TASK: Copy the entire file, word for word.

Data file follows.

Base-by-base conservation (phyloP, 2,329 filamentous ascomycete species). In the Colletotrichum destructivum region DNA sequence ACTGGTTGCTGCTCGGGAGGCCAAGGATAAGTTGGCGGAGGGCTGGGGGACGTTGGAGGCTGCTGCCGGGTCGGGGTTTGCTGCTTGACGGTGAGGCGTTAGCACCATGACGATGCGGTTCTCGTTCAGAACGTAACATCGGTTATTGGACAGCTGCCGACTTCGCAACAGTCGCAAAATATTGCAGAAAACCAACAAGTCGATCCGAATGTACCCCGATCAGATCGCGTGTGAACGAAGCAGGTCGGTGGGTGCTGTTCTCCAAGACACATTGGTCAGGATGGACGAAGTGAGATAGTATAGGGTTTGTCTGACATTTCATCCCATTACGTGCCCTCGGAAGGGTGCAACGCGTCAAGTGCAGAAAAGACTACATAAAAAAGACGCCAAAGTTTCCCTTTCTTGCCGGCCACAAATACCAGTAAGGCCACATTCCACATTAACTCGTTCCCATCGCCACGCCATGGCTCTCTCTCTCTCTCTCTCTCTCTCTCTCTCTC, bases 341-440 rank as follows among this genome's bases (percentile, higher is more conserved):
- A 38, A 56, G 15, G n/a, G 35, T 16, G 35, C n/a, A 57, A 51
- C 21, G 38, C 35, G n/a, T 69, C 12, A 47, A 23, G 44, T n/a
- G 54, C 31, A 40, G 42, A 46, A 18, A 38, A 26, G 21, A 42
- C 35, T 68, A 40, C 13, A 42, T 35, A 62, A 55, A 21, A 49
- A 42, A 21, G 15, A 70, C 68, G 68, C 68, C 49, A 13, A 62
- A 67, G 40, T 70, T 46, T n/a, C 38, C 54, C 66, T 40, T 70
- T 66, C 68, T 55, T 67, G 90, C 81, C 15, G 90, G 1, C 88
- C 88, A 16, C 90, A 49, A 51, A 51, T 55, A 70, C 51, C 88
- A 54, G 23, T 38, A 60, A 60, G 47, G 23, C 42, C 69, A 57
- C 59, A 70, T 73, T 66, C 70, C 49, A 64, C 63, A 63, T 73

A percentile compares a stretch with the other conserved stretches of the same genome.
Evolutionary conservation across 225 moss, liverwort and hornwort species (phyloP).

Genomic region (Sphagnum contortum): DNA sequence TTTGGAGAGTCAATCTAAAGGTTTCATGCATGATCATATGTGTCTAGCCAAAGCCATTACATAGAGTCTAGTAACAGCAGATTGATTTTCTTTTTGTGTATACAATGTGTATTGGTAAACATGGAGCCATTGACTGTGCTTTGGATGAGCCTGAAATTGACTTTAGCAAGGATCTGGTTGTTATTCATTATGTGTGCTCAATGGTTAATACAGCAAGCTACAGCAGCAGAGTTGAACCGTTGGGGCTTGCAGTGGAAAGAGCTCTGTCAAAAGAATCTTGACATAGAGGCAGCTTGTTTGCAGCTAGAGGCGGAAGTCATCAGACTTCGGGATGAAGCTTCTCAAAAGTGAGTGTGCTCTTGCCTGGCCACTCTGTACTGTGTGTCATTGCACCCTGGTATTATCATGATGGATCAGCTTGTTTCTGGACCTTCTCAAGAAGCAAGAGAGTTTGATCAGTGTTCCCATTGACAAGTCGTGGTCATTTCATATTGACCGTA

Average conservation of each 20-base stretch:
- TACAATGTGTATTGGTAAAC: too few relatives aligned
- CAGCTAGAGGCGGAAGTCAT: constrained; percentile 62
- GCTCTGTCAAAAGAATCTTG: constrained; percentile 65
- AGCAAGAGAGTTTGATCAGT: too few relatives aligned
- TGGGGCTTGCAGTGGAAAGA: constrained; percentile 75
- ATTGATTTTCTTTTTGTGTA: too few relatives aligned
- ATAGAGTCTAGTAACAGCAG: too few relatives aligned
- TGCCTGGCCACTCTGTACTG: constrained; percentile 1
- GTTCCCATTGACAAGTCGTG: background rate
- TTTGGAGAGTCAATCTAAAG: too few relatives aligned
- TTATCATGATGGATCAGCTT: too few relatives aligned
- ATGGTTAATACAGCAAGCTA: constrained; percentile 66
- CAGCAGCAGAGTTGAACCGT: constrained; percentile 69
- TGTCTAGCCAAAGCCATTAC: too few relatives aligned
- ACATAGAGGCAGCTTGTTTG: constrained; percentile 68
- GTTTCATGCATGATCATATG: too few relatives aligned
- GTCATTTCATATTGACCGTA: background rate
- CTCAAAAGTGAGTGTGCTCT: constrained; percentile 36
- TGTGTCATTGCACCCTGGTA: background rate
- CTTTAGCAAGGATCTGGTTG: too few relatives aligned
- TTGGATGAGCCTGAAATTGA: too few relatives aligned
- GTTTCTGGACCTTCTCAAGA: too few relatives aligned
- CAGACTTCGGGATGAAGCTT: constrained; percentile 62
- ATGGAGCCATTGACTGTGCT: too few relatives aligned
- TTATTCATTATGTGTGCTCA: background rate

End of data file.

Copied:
Base-by-base conservation (phyloP, 2,329 filamentous ascomycete species). In the Colletotrichum destructivum region DNA sequence ACTGGTTGCTGCTCGGGAGGCCAAGGATAAGTTGGCGGAGGGCTGGGGGACGTTGGAGGCTGCTGCCGGGTCGGGGTTTGCTGCTTGACGGTGAGGCGTTAGCACCATGACGATGCGGTTCTCGTTCAGAACGTAACATCGGTTATTGGACAGCTGCCGACTTCGCAACAGTCGCAAAATATTGCAGAAAACCAACAAGTCGATCCGAATGTACCCCGATCAGATCGCGTGTGAACGAAGCAGGTCGGTGGGTGCTGTTCTCCAAGACACATTGGTCAGGATGGACGAAGTGAGATAGTATAGGGTTTGTCTGACATTTCATCCCATTACGTGCCCTCGGAAGGGTGCAACGCGTCAAGTGCAGAAAAGACTACATAAAAAAGACGCCAAAGTTTCCCTTTCTTGCCGGCCACAAATACCAGTAAGGCCACATTCCACATTAACTCGTTCCCATCGCCACGCCATGGCTCTCTCTCTCTCTCTCTCTCTCTCTCTCTCTC, bases 341-440 rank as follows among this genome's bases (percentile, higher is more conserved):
- A 38, A 56, G 15, G n/a, G 35, T 16, G 35, C n/a, A 57, A 51
- C 21, G 38, C 35, G n/a, T 69, C 12, A 47, A 23, G 44, T n/a
- G 54, C 31, A 40, G 42, A 46, A 18, A 38, A 26, G 21, A 42
- C 35, T 68, A 40, C 13, A 42, T 35, A 62, A 55, A 21, A 49
- A 42, A 21, G 15, A 70, C 68, G 68, C 68, C 49, A 13, A 62
- A 67, G 40, T 70, T 46, T n/a, C 38, C 54, C 66, T 40, T 70
- T 66, C 68, T 55, T 67, G 90, C 81, C 15, G 90, G 1, C 88
- C 88, A 16, C 90, A 49, A 51, A 51, T 55, A 70, C 51, C 88
- A 54, G 23, T 38, A 60, A 60, G 47, G 23, C 42, C 69, A 57
- C 59, A 70, T 73, T 66, C 70, C 49, A 64, C 63, A 63, T 73

A percentile compares a stretch with the other conserved stretches of the same genome.
Evolutionary conservation across 225 moss, liverwort and hornwort species (phyloP).

Genomic region (Sphagnum contortum): DNA sequence TTTGGAGAGTCAATCTAAAGGTTTCATGCATGATCATATGTGTCTAGCCAAAGCCATTACATAGAGTCTAGTAACAGCAGATTGATTTTCTTTTTGTGTATACAATGTGTATTGGTAAACATGGAGCCATTGACTGTGCTTTGGATGAGCCTGAAATTGACTTTAGCAAGGATCTGGTTGTTATTCATTATGTGTGCTCAATGGTTAATACAGCAAGCTACAGCAGCAGAGTTGAACCGTTGGGGCTTGCAGTGGAAAGAGCTCTGTCAAAAGAATCTTGACATAGAGGCAGCTTGTTTGCAGCTAGAGGCGGAAGTCATCAGACTTCGGGATGAAGCTTCTCAAAAGTGAGTGTGCTCTTGCCTGGCCACTCTGTACTGTGTGTCATTGCACCCTGGTATTATCATGATGGATCAGCTTGTTTCTGGACCTTCTCAAGAAGCAAGAGAGTTTGATCAGTGTTCCCATTGACAAGTCGTGGTCATTTCATATTGACCGTA

Average conservation of each 20-base stretch:
- TACAATGTGTATTGGTAAAC: too few relatives aligned
- CAGCTAGAGGCGGAAGTCAT: constrained; percentile 62
- GCTCTGTCAAAAGAATCTTG: constrained; percentile 65
- AGCAAGAGAGTTTGATCAGT: too few relatives aligned
- TGGGGCTTGCAGTGGAAAGA: constrained; percentile 75
- ATTGATTTTCTTTTTGTGTA: too few relatives aligned
- ATAGAGTCTAGTAACAGCAG: too few relatives aligned
- TGCCTGGCCACTCTGTACTG: constrained; percentile 1
- GTTCCCATTGACAAGTCGTG: background rate
- TTTGGAGAGTCAATCTAAAG: too few relatives aligned
- TTATCATGATGGATCAGCTT: too few relatives aligned
- ATGGTTAATACAGCAAGCTA: constrained; percentile 66
- CAGCAGCAGAGTTGAACCGT: constrained; percentile 69
- TGTCTAGCCAAAGCCATTAC: too few relatives aligned
- ACATAGAGGCAGCTTGTTTG: constrained; percentile 68
- GTTTCATGCATGATCATATG: too few relatives aligned
- GTCATTTCATATTGACCGTA: background rate
- CTCAAAAGTGAGTGTGCTCT: constrained; percentile 36
- TGTGTCATTGCACCCTGGTA: background rate
- CTTTAGCAAGGATCTGGTTG: too few relatives aligned
- TTGGATGAGCCTGAAATTGA: too few relatives aligned
- GTTTCTGGACCTTCTCAAGA: too few relatives aligned
- CAGACTTCGGGATGAAGCTT: constrained; percentile 62
- ATGGAGCCATTGACTGTGCT: too few relatives aligned
- TTATTCATTATGTGTGCTCA: background rate